In the instant matter, the Court finds that Plaintiff was not engaged in the movement of goods in interstate commerce in the same manner of seamen and railroad workers while she worked as a store manager for Defendant. Therefore, the Agreement signed between Plaintiff and Defendant for the arbitration of all employment disputes falls within the type of contracts contemplated by the FAA. See Cosgrove v. Shearson Lehman Bros., No. 95-3432, 1997 WL 4783, 1997 U.S.App. LEXIS 392, at *4 (6th Cir. Jan. 6, 1997).

Furthermore, the Sixth Circuit recognizes that both statutory and common law claims may be subject to an arbitration agreement enforceable under the FAA. See Cosgrove, 1997 WL 4783, 1997 U.S.App. LEXIS 392, at *5-*6 (citing Gilmer v. Interstate/Johnson Lane Corp., 500 U.S. 20, 26, 111 S. Ct. 1647, 114 L. Ed. 2d 26 (1991) (holding that claims arising under the Age Discrimination in Employment Act ("ADEA") may be subject to an enforceable arbitration agreement); Willis v. Dean Witter Reynolds, Inc., 948 F.2d 305, 310 (6th Cir.1991) (extending the holding of Gilmer to claims arising under Title VII)). The Supreme Court reiterated in Gilmer that, "`[h]aving made the bargain to arbitrate, the party should be held to it unless Congress itself has evinced an intention to preclude a waiver of judicial remedies for the statutory rights at issue.'" Id., 500 U.S. at 26, 111 S. Ct. 1647 (quoting Mitsubishi Motors Corp. v. Soler Chrysler-Plymouth, Inc., 473 U.S. 614, 628, 105 S. Ct. 3346, 87 L. Ed. 2d 444 (1985)).

In this case, the Agreement purports to apply to "any and all previously unasserted claims, disputes, or controversies arising out of or relating to [Plaintiff's] application or candidacy for employment, employment and/or cessation of employment with [Defendant]." The Agreement also explicitly states that it applies to actions brought under federal, state, and local statutory or common law, including the ADEA, Title VII, the Americans with Disabilities Act, the law of contract, and the law of tort.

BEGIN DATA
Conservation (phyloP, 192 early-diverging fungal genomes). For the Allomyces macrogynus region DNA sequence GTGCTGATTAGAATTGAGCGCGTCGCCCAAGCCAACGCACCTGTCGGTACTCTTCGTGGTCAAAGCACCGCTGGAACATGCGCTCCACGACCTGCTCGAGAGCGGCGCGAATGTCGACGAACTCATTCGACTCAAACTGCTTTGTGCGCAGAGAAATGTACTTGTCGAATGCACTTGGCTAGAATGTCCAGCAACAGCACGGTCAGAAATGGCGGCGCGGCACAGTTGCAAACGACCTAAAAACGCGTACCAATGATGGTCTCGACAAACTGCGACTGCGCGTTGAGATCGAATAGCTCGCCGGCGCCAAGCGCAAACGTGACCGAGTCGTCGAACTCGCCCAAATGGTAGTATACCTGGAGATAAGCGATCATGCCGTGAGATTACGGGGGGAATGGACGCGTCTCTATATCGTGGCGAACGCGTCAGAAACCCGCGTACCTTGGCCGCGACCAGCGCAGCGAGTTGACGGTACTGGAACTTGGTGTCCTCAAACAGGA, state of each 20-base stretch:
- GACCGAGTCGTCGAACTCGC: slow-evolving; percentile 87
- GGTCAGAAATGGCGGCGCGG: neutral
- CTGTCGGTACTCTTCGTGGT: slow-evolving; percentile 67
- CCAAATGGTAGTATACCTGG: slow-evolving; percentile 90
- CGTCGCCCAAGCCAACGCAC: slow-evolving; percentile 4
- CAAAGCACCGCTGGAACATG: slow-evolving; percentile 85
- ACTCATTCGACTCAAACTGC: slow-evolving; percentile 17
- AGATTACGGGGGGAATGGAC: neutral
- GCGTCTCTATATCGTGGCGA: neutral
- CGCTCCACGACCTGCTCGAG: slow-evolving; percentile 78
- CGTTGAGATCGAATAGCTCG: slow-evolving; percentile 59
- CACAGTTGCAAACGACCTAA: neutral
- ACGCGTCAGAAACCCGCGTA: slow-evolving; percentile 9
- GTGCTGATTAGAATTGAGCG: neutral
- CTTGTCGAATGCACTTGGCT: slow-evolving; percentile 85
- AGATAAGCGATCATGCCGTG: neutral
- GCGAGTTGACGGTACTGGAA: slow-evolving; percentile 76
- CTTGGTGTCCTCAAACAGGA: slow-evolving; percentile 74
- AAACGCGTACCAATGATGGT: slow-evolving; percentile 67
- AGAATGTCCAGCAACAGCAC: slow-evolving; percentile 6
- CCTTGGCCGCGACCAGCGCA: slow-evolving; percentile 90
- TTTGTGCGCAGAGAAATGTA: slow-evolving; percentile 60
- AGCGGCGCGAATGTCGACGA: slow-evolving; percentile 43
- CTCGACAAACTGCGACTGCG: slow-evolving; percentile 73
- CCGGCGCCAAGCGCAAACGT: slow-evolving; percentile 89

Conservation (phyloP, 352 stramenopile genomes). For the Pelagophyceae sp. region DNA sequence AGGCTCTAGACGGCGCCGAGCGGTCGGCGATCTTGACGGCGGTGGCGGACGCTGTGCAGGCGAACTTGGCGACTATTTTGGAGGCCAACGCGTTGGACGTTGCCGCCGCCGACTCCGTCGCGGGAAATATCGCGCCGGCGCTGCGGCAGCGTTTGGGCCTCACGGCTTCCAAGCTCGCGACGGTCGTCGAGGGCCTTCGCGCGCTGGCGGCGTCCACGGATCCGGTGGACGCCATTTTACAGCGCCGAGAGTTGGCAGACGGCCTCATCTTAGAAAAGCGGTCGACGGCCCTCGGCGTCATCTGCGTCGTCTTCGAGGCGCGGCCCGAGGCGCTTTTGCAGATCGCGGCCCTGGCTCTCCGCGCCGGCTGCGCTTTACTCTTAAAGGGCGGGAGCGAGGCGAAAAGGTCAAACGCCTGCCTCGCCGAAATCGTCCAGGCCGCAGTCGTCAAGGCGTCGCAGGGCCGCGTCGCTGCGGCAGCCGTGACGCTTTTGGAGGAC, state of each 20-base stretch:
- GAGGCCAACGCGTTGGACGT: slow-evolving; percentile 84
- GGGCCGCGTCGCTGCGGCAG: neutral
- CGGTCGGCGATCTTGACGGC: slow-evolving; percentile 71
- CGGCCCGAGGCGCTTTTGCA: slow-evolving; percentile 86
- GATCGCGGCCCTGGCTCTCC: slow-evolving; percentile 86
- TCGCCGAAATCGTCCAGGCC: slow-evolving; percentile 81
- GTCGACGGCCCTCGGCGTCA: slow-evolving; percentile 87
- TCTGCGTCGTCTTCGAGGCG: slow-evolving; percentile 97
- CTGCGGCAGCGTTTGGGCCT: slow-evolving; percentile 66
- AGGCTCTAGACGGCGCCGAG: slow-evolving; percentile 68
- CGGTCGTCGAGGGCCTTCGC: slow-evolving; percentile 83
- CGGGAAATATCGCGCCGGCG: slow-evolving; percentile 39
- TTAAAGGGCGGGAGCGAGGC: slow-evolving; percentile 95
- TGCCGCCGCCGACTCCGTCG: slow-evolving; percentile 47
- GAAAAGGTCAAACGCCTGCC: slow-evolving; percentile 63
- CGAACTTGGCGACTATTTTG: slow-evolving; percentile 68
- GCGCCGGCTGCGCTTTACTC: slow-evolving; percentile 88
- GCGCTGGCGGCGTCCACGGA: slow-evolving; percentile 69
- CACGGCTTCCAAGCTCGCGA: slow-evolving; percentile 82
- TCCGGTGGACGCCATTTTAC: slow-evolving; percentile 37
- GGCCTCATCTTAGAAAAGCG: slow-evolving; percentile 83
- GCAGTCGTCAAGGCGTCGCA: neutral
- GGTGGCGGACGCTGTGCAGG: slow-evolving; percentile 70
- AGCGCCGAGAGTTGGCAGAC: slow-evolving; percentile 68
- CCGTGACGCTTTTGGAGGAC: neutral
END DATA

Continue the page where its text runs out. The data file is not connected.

Plaintiff's seven-count Complaint contends that Defendant unlawfully discharged her in violation of Title VII, Ohio Rev.Code § 4112, Ohio public policy, and Ohio common law. Because we find no evidence that Congress intended to preclude the arbitration of her statutory claims and because Plaintiff fails to persuade us that Ohio would preclude the arbitration of her state-law claims, the Court concludes that Plaintiff should be held to her bargain unless (1) the traditional grounds for revocation of a contract exist in this case or (2) the Agreement fails to protect the substantive rights guaranteed by law. See 9 U.S.C. § 2; Gilmer, 500 U.S. at 28, 33, 111 S. Ct. 1647 (quoting *821 Mitsubishi Motors Corp., 473 U.S. at 637, 627, 105 S. Ct. 3346 respectively).

II. Enforceability of the Agreement

Plaintiff urges the Court to find the Agreement unenforceable, arguing that the Agreement is an unconscionable adhesion contract that limits Plaintiff's substantive rights and remedies under Title VII and Ohio Rev.Code § 4112. In addition, Plaintiff asserts that the Agreement lacks mutuality of obligation and consideration and impermissibly waives future rights. Plaintiff also contends that the Agreement violates public policy by taking away the applicant's right to a jury trial and instead requiring final, binding arbitration.